Bolshoi students spend three to eight hours a day rehearsing, six days a week, in addition to their academic classes. Foreigners receive Russian-language instruction.
Julian lives in an apartment in Moscow with his mother. His brother, Nicholas, 9, has been accepted at the academy for the fall. The boys have two half-sisters who are professional dancers in Europe, though their mother, Teresa Khan MacKay, does not have a dance background. Julian’s father, a computer consultant, is in the United States, but travels here regularly.
“Julian sees the results in himself,” his mother said. “It is different than if a parent is observing, saying, ‘This is too strict, this is too much.’ He says he loves it here, and then I say it’s O.K.”
Joy, whose dark hair sets off her pale skin and almond eyes, has the maturity, not to mention the discipline, of someone far older. She moved to Russia on her own and lives in the dormitory with Russian and foreign students. On some days she does not leave the building.
Growing up in Texas and California, Joy learned about Russian ballet from videos on the Internet. She so idolized Natalia Osipova, the Bolshoi star who is appearing with American Ballet Theater this season, that she burst into tears the first time she saw Ms. Osipova perform live.
“I had never seen dancers like that,” she said.
At first her large family — she has six brothers and two sisters — thought that her longing for Moscow was a teenager’s fantasy, but her parents allowed her to go. While she has never regretted it, she has had bouts of loneliness, especially during holidays like Thanksgiving.
Joy was among a group of students selected to perform for a regular Bolshoi audience in a special gala, along with the stars of the Bolshoi Ballet itself. It was an honor. But on the big day she had excruciating pain in her foot. She could not imagine withdrawing, and there was no understudy.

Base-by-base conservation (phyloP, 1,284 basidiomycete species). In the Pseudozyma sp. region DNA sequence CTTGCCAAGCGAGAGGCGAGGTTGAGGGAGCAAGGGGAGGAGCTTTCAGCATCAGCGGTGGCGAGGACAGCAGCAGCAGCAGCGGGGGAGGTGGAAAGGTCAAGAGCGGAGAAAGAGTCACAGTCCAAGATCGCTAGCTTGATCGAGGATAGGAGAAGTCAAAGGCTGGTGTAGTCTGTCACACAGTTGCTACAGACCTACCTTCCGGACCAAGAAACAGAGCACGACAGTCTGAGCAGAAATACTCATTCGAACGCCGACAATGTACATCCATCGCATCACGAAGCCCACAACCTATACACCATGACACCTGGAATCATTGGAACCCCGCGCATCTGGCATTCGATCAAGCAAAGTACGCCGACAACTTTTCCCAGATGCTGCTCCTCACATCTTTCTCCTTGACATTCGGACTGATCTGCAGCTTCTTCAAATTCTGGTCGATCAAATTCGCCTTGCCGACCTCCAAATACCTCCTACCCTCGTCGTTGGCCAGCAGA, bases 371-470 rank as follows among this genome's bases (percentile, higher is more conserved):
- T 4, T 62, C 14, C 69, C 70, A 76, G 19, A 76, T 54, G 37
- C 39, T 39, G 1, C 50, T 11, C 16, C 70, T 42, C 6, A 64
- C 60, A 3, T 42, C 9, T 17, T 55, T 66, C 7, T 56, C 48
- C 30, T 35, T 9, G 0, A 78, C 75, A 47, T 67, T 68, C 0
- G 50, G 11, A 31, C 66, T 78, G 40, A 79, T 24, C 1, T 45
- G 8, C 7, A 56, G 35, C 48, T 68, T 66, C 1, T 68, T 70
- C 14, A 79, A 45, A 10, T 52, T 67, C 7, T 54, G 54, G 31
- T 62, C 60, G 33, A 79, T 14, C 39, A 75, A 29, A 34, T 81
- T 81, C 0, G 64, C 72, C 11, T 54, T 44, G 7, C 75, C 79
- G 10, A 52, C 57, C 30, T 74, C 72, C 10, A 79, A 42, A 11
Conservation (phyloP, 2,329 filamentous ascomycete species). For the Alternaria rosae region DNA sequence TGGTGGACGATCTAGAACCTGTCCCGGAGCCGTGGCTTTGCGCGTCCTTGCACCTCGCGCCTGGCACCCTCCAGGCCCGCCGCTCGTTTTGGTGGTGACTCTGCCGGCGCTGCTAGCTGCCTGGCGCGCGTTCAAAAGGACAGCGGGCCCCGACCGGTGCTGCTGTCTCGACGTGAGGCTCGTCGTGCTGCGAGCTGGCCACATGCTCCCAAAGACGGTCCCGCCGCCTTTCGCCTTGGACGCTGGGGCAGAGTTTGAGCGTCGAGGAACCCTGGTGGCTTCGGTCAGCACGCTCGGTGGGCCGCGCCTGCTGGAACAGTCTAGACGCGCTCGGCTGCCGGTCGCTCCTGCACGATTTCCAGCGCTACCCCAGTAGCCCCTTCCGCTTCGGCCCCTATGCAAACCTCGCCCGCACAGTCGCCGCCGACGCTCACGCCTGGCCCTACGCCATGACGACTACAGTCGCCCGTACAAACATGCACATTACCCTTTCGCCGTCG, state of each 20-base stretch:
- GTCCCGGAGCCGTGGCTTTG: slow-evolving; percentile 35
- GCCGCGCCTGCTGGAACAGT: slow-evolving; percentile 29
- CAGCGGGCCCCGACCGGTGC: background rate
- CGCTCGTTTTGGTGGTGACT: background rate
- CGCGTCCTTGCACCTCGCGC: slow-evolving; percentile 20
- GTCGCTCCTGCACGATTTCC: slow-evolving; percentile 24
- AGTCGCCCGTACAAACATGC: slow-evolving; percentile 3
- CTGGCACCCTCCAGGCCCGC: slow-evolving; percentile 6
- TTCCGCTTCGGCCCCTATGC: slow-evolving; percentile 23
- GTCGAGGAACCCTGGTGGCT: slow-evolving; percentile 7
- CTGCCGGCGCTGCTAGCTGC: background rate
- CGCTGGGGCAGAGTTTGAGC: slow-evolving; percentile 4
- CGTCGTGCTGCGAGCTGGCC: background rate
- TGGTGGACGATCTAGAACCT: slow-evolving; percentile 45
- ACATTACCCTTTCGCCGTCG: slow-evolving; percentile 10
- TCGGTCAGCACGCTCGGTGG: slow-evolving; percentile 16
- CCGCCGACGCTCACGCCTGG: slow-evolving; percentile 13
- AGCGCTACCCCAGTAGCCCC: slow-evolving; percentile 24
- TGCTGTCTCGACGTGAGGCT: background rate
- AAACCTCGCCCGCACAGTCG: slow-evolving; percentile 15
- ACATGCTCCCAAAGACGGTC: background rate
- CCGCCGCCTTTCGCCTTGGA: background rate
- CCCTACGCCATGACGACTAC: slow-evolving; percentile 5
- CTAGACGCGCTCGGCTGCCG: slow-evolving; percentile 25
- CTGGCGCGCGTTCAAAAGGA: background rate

Her teachers applied cold to numb the throbbing, and somehow, she danced. She later learned that she needed surgery for a bone injury common to dancers. But she did not have the money for the fee. Her parents then told her they could also no longer afford her tuition.
She would have to come home.
“I was just desperate, absolutely desperate,” she said.
The next day, at her English-language church in Moscow, where she goes regularly, a parishioner offered to pay for the surgery. Her parents — her mother is a doctor who is only now resuming her practice and her father works in the energy industry — later said they would scrape together the money so she could stay through June. She had the surgery and recovered in a month.
Her teachers said Joy had so blossomed that she was being prepared for a major role in a Bolshoi production featuring teenagers. She said her goal is stay here long enough to graduate from the academy and become one of the few foreigners to join the Bolshoi company itself.
She recalled the first time she appeared on the Bolshoi stage. “It changed my whole perspective on dancing, knowing that is what I want,” she said. “In America I never really felt that I fit in. I want to be Russian. It calls to me. Russia calls to me.”
Julian said he too felt a pull here. The first months were bewildering, he said, and he was grateful that his teachers did not give up on him.
“There have been times when I was like, ‘I don’t know whether I am ever going to be able to actually get it right,’ ” he said. “But if I didn’t come here, I would probably end up being a mediocre dancer. I want to be here as long I can.”
Copyright 2010 The New York Times Company